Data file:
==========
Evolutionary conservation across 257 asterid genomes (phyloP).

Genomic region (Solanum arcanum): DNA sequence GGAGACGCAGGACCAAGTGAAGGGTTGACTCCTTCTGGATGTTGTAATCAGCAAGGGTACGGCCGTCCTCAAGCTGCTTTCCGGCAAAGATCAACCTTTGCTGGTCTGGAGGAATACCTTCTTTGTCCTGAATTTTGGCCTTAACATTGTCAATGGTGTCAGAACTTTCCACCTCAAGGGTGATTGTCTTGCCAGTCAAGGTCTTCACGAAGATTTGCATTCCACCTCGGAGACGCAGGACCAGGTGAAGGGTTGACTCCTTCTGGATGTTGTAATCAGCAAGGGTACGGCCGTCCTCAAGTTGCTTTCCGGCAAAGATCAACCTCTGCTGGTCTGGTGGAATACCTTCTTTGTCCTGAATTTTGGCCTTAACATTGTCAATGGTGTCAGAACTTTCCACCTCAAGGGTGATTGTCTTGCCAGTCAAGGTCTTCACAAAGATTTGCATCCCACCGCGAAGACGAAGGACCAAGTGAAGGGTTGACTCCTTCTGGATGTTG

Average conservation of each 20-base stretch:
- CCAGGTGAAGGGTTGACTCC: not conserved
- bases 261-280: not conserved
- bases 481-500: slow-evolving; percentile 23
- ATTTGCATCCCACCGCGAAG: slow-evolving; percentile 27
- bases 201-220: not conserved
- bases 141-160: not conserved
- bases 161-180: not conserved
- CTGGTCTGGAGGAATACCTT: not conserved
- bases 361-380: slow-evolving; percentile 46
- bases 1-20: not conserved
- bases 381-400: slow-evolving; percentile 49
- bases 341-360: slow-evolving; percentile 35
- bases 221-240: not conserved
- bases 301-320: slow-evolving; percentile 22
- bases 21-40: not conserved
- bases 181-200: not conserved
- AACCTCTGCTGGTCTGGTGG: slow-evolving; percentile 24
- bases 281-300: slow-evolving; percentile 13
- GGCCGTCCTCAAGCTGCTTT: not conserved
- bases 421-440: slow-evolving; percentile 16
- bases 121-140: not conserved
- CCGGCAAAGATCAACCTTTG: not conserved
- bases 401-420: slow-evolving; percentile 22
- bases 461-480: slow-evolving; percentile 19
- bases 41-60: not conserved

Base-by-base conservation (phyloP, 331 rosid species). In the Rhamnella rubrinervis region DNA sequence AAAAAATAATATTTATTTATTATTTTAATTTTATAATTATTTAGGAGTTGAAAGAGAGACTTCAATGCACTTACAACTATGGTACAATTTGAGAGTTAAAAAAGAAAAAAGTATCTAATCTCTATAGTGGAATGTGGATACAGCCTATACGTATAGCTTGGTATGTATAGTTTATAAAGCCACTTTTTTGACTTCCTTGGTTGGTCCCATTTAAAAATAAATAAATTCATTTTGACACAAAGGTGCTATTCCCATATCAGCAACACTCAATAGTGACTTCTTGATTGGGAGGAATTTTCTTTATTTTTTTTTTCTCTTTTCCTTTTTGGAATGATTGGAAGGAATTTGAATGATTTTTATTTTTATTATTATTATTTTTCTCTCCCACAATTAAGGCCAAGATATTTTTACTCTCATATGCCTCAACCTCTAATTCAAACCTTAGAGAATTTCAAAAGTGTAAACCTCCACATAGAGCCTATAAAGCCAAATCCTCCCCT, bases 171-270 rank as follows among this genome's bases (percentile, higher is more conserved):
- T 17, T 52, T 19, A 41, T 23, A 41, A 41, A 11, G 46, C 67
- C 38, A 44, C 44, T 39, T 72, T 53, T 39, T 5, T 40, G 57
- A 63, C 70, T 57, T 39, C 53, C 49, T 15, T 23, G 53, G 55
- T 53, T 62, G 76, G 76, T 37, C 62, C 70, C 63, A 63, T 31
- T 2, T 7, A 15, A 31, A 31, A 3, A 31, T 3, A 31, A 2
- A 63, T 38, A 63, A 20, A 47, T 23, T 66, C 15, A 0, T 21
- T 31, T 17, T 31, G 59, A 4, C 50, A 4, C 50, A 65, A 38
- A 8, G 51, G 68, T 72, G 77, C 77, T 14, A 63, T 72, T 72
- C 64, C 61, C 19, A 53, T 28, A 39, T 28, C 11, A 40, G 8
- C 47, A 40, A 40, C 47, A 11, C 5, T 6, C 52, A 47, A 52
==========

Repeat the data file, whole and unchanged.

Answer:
Evolutionary conservation across 257 asterid genomes (phyloP).

Genomic region (Solanum arcanum): DNA sequence GGAGACGCAGGACCAAGTGAAGGGTTGACTCCTTCTGGATGTTGTAATCAGCAAGGGTACGGCCGTCCTCAAGCTGCTTTCCGGCAAAGATCAACCTTTGCTGGTCTGGAGGAATACCTTCTTTGTCCTGAATTTTGGCCTTAACATTGTCAATGGTGTCAGAACTTTCCACCTCAAGGGTGATTGTCTTGCCAGTCAAGGTCTTCACGAAGATTTGCATTCCACCTCGGAGACGCAGGACCAGGTGAAGGGTTGACTCCTTCTGGATGTTGTAATCAGCAAGGGTACGGCCGTCCTCAAGTTGCTTTCCGGCAAAGATCAACCTCTGCTGGTCTGGTGGAATACCTTCTTTGTCCTGAATTTTGGCCTTAACATTGTCAATGGTGTCAGAACTTTCCACCTCAAGGGTGATTGTCTTGCCAGTCAAGGTCTTCACAAAGATTTGCATCCCACCGCGAAGACGAAGGACCAAGTGAAGGGTTGACTCCTTCTGGATGTTG

Average conservation of each 20-base stretch:
- CCAGGTGAAGGGTTGACTCC: not conserved
- bases 261-280: not conserved
- bases 481-500: slow-evolving; percentile 23
- ATTTGCATCCCACCGCGAAG: slow-evolving; percentile 27
- bases 201-220: not conserved
- bases 141-160: not conserved
- bases 161-180: not conserved
- CTGGTCTGGAGGAATACCTT: not conserved
- bases 361-380: slow-evolving; percentile 46
- bases 1-20: not conserved
- bases 381-400: slow-evolving; percentile 49
- bases 341-360: slow-evolving; percentile 35
- bases 221-240: not conserved
- bases 301-320: slow-evolving; percentile 22
- bases 21-40: not conserved
- bases 181-200: not conserved
- AACCTCTGCTGGTCTGGTGG: slow-evolving; percentile 24
- bases 281-300: slow-evolving; percentile 13
- GGCCGTCCTCAAGCTGCTTT: not conserved
- bases 421-440: slow-evolving; percentile 16
- bases 121-140: not conserved
- CCGGCAAAGATCAACCTTTG: not conserved
- bases 401-420: slow-evolving; percentile 22
- bases 461-480: slow-evolving; percentile 19
- bases 41-60: not conserved

Base-by-base conservation (phyloP, 331 rosid species). In the Rhamnella rubrinervis region DNA sequence AAAAAATAATATTTATTTATTATTTTAATTTTATAATTATTTAGGAGTTGAAAGAGAGACTTCAATGCACTTACAACTATGGTACAATTTGAGAGTTAAAAAAGAAAAAAGTATCTAATCTCTATAGTGGAATGTGGATACAGCCTATACGTATAGCTTGGTATGTATAGTTTATAAAGCCACTTTTTTGACTTCCTTGGTTGGTCCCATTTAAAAATAAATAAATTCATTTTGACACAAAGGTGCTATTCCCATATCAGCAACACTCAATAGTGACTTCTTGATTGGGAGGAATTTTCTTTATTTTTTTTTTCTCTTTTCCTTTTTGGAATGATTGGAAGGAATTTGAATGATTTTTATTTTTATTATTATTATTTTTCTCTCCCACAATTAAGGCCAAGATATTTTTACTCTCATATGCCTCAACCTCTAATTCAAACCTTAGAGAATTTCAAAAGTGTAAACCTCCACATAGAGCCTATAAAGCCAAATCCTCCCCT, bases 171-270 rank as follows among this genome's bases (percentile, higher is more conserved):
- T 17, T 52, T 19, A 41, T 23, A 41, A 41, A 11, G 46, C 67
- C 38, A 44, C 44, T 39, T 72, T 53, T 39, T 5, T 40, G 57
- A 63, C 70, T 57, T 39, C 53, C 49, T 15, T 23, G 53, G 55
- T 53, T 62, G 76, G 76, T 37, C 62, C 70, C 63, A 63, T 31
- T 2, T 7, A 15, A 31, A 31, A 3, A 31, T 3, A 31, A 2
- A 63, T 38, A 63, A 20, A 47, T 23, T 66, C 15, A 0, T 21
- T 31, T 17, T 31, G 59, A 4, C 50, A 4, C 50, A 65, A 38
- A 8, G 51, G 68, T 72, G 77, C 77, T 14, A 63, T 72, T 72
- C 64, C 61, C 19, A 53, T 28, A 39, T 28, C 11, A 40, G 8
- C 47, A 40, A 40, C 47, A 11, C 5, T 6, C 52, A 47, A 52